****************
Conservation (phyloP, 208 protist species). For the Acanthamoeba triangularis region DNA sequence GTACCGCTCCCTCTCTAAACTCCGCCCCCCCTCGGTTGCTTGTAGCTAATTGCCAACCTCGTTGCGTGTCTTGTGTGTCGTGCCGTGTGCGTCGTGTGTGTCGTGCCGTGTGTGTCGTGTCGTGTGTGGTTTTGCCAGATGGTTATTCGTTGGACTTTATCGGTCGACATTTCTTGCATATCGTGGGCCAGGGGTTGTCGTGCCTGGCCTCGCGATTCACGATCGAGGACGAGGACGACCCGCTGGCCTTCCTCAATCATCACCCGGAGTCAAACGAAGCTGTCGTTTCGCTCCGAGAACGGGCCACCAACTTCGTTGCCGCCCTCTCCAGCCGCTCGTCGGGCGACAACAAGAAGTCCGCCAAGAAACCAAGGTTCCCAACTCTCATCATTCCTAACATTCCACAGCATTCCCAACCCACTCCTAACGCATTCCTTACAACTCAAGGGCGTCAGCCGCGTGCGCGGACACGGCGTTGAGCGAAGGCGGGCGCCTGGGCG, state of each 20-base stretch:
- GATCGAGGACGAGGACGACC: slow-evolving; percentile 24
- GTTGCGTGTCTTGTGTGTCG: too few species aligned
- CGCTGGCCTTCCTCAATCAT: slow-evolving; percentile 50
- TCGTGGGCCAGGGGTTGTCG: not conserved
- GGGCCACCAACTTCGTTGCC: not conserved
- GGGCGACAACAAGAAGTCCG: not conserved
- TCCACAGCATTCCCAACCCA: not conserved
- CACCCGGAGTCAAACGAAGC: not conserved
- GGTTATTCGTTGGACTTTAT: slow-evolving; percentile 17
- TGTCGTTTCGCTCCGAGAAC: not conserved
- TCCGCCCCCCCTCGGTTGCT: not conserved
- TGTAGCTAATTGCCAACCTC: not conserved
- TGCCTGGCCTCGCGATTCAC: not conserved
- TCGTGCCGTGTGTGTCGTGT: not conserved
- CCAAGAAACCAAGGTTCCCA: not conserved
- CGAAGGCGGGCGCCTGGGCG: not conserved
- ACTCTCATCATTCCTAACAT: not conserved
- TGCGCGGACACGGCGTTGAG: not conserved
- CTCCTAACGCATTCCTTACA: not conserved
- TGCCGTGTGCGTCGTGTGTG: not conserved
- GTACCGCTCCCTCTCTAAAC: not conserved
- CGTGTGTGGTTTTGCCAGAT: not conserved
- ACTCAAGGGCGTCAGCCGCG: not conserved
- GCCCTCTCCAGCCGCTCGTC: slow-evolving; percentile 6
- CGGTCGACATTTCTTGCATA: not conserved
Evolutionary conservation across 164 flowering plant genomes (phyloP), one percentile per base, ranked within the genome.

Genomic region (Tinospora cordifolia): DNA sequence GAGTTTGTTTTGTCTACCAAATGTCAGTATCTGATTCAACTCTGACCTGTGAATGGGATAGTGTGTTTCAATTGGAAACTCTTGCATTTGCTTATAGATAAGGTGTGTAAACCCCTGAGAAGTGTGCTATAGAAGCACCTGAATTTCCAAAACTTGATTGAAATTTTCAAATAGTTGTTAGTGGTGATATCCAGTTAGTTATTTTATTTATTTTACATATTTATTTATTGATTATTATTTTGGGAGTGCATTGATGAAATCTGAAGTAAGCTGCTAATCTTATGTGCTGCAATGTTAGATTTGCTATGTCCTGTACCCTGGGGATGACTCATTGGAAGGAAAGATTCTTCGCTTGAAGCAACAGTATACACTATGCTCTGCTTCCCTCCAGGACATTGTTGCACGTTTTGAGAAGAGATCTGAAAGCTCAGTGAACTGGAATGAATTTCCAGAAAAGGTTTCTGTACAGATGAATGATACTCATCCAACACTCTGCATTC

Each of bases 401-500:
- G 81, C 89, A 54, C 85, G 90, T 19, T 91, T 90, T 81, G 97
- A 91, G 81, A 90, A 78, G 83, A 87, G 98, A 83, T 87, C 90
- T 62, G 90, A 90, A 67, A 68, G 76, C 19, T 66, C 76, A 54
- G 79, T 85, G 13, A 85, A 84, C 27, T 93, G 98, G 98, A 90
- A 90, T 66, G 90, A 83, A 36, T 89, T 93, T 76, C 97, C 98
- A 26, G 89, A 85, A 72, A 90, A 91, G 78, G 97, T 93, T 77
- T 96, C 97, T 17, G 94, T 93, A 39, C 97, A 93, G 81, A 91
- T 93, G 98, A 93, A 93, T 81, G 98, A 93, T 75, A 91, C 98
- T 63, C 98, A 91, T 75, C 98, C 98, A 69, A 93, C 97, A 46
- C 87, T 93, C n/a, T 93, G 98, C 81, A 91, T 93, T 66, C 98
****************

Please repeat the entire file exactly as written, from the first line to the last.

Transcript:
Conservation (phyloP, 208 protist species). For the Acanthamoeba triangularis region DNA sequence GTACCGCTCCCTCTCTAAACTCCGCCCCCCCTCGGTTGCTTGTAGCTAATTGCCAACCTCGTTGCGTGTCTTGTGTGTCGTGCCGTGTGCGTCGTGTGTGTCGTGCCGTGTGTGTCGTGTCGTGTGTGGTTTTGCCAGATGGTTATTCGTTGGACTTTATCGGTCGACATTTCTTGCATATCGTGGGCCAGGGGTTGTCGTGCCTGGCCTCGCGATTCACGATCGAGGACGAGGACGACCCGCTGGCCTTCCTCAATCATCACCCGGAGTCAAACGAAGCTGTCGTTTCGCTCCGAGAACGGGCCACCAACTTCGTTGCCGCCCTCTCCAGCCGCTCGTCGGGCGACAACAAGAAGTCCGCCAAGAAACCAAGGTTCCCAACTCTCATCATTCCTAACATTCCACAGCATTCCCAACCCACTCCTAACGCATTCCTTACAACTCAAGGGCGTCAGCCGCGTGCGCGGACACGGCGTTGAGCGAAGGCGGGCGCCTGGGCG, state of each 20-base stretch:
- GATCGAGGACGAGGACGACC: slow-evolving; percentile 24
- GTTGCGTGTCTTGTGTGTCG: too few species aligned
- CGCTGGCCTTCCTCAATCAT: slow-evolving; percentile 50
- TCGTGGGCCAGGGGTTGTCG: not conserved
- GGGCCACCAACTTCGTTGCC: not conserved
- GGGCGACAACAAGAAGTCCG: not conserved
- TCCACAGCATTCCCAACCCA: not conserved
- CACCCGGAGTCAAACGAAGC: not conserved
- GGTTATTCGTTGGACTTTAT: slow-evolving; percentile 17
- TGTCGTTTCGCTCCGAGAAC: not conserved
- TCCGCCCCCCCTCGGTTGCT: not conserved
- TGTAGCTAATTGCCAACCTC: not conserved
- TGCCTGGCCTCGCGATTCAC: not conserved
- TCGTGCCGTGTGTGTCGTGT: not conserved
- CCAAGAAACCAAGGTTCCCA: not conserved
- CGAAGGCGGGCGCCTGGGCG: not conserved
- ACTCTCATCATTCCTAACAT: not conserved
- TGCGCGGACACGGCGTTGAG: not conserved
- CTCCTAACGCATTCCTTACA: not conserved
- TGCCGTGTGCGTCGTGTGTG: not conserved
- GTACCGCTCCCTCTCTAAAC: not conserved
- CGTGTGTGGTTTTGCCAGAT: not conserved
- ACTCAAGGGCGTCAGCCGCG: not conserved
- GCCCTCTCCAGCCGCTCGTC: slow-evolving; percentile 6
- CGGTCGACATTTCTTGCATA: not conserved
Evolutionary conservation across 164 flowering plant genomes (phyloP), one percentile per base, ranked within the genome.

Genomic region (Tinospora cordifolia): DNA sequence GAGTTTGTTTTGTCTACCAAATGTCAGTATCTGATTCAACTCTGACCTGTGAATGGGATAGTGTGTTTCAATTGGAAACTCTTGCATTTGCTTATAGATAAGGTGTGTAAACCCCTGAGAAGTGTGCTATAGAAGCACCTGAATTTCCAAAACTTGATTGAAATTTTCAAATAGTTGTTAGTGGTGATATCCAGTTAGTTATTTTATTTATTTTACATATTTATTTATTGATTATTATTTTGGGAGTGCATTGATGAAATCTGAAGTAAGCTGCTAATCTTATGTGCTGCAATGTTAGATTTGCTATGTCCTGTACCCTGGGGATGACTCATTGGAAGGAAAGATTCTTCGCTTGAAGCAACAGTATACACTATGCTCTGCTTCCCTCCAGGACATTGTTGCACGTTTTGAGAAGAGATCTGAAAGCTCAGTGAACTGGAATGAATTTCCAGAAAAGGTTTCTGTACAGATGAATGATACTCATCCAACACTCTGCATTC

Each of bases 401-500:
- G 81, C 89, A 54, C 85, G 90, T 19, T 91, T 90, T 81, G 97
- A 91, G 81, A 90, A 78, G 83, A 87, G 98, A 83, T 87, C 90
- T 62, G 90, A 90, A 67, A 68, G 76, C 19, T 66, C 76, A 54
- G 79, T 85, G 13, A 85, A 84, C 27, T 93, G 98, G 98, A 90
- A 90, T 66, G 90, A 83, A 36, T 89, T 93, T 76, C 97, C 98
- A 26, G 89, A 85, A 72, A 90, A 91, G 78, G 97, T 93, T 77
- T 96, C 97, T 17, G 94, T 93, A 39, C 97, A 93, G 81, A 91
- T 93, G 98, A 93, A 93, T 81, G 98, A 93, T 75, A 91, C 98
- T 63, C 98, A 91, T 75, C 98, C 98, A 69, A 93, C 97, A 46
- C 87, T 93, C n/a, T 93, G 98, C 81, A 91, T 93, T 66, C 98